- COSMIC CAFE: No. 1 Sweetie
- MUSIC BOX: Bright Lights and Sounds
- GET OUT: Adventures on the Mend
- THE BUZZ: Budgeting in a Bust Cycle
- FEATURE: The Creative Conundrum
- CREATIVE PEAKS: Of Clay We are Created
- WELL, THAT HAPPENED: Trading the Hole for the Unknown
- FEATURE: Labor Pains
- MUSIX BOX: Wild for John Wayne’s World
- CREATIVE PEAKS: Stage Savoir-Faire
Climate Pros and Foes
JACKSON, WYO – Athlete activist and nonprofit group talk climate science with local students
As the ink from Gov. Matt Mead’s signature dried on a hurried budget amendment blocking funds to teach new national science standards – which include teaching climate change as a human-caused problem – Journeys School students learned about climate science from local pro-skier and mountaineer Kit DesLauriers.
“Whenever I ski the Grand, which I do about once every spring, I’ve noticed every year that there’s been less and less snow at higher elevations earlier and earlier in the season,” DesLauriers told students. “These changes that I’ve seen here, and that I’ve seen on almost every continent, and during the time that I volunteer at the Arctic National Wildlife Refuge, have made me really concerned.”
Educating Journeys School students about climate change on behalf of the nonprofit Protect Our Winters, spearheaded by pro-snowboarder Jeremy Jones in 2007, DesLauriers was the first person to ski down all of the Seven Summits. When asked by a student which mountain was hardest to ski, DesLauriers responded soberly, “Everest, definitely.” But it was the Tetons that forged the ski mountaineer’s relationship with snow in the first place, and impassions her now to raise awareness among students about climate change.
Connecting with her young audience of sixth and seventh graders, DesLauriers shared core Jackson Hole affinities. “My favorite thing is to be outside in the winter. Skiing is my dance – it’s my thing. In time, things could be different, and not as amazing.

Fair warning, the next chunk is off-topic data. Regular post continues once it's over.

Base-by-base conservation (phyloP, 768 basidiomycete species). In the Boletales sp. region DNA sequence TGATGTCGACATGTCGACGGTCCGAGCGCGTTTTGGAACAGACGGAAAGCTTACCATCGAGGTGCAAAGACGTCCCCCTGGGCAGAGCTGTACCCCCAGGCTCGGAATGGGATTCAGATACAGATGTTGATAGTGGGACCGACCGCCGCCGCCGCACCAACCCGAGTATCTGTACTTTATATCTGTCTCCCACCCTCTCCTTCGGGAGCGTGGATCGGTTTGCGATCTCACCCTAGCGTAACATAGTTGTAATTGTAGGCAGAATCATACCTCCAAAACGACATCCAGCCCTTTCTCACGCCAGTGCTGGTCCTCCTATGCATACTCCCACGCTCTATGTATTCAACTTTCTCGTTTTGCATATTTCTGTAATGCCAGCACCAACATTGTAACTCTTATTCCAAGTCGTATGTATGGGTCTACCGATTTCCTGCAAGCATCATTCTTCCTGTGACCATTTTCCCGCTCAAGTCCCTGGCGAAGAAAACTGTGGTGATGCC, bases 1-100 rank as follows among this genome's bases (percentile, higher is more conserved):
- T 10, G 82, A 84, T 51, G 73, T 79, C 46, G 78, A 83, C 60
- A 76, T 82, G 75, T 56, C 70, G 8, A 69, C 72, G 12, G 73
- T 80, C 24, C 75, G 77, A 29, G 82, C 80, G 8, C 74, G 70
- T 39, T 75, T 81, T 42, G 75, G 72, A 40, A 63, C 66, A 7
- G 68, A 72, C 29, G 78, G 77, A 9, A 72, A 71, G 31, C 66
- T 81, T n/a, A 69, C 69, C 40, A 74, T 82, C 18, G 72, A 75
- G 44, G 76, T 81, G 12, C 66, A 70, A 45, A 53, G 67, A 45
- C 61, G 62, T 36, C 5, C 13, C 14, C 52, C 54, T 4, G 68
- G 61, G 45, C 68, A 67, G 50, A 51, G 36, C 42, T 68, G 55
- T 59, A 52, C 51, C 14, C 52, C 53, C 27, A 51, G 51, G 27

It can be so sad when we realize it may not be as great as we have at this moment. Skiing is just my art form, and I want to protect that for future generations,” she said, earning robust applause.
DesLauriers told students she joined Jones, who launched POW to mobilize the winter sports community, in order to combat climate change. Last year, President Obama nominated Jones a “Champion Of Change” for his work fighting climate change with POW.
“We represent the global snow sports community – there are 23 million of us in the U.S. alone. Clearly, its time for us all to step up and take responsibility to save the season that fuels our passions, and is also the foundation for our livelihoods, our jobs and the economic vitality of our mountain regions,” Jones states on POW’s website, noting U.S. snow-based recreation contributes $67 billion annually and supports more than 900,000 jobs. “So when we look at the cost of inaction, it’s serious business,” Jones emphasizes.
After hearing from DesLauriers and viewing a POW video on the science of climate change, featuring a tribe of world class skiers and riders sharing reasons for their commitment to fight climate change, a handful of sixth grade students were asked what they came away with from the presentation.
“I got that climate change is really happening,” said snowboarder Stephen Bailey. “When I go up Teton Pass, I’m going to pay more attention to how the snowpack is changing.”
Budding champion ski racer Alexandera Howard offered, “I really need to change and be more conscious of energy use, turn off the water and lights, and try not to use so much energy.”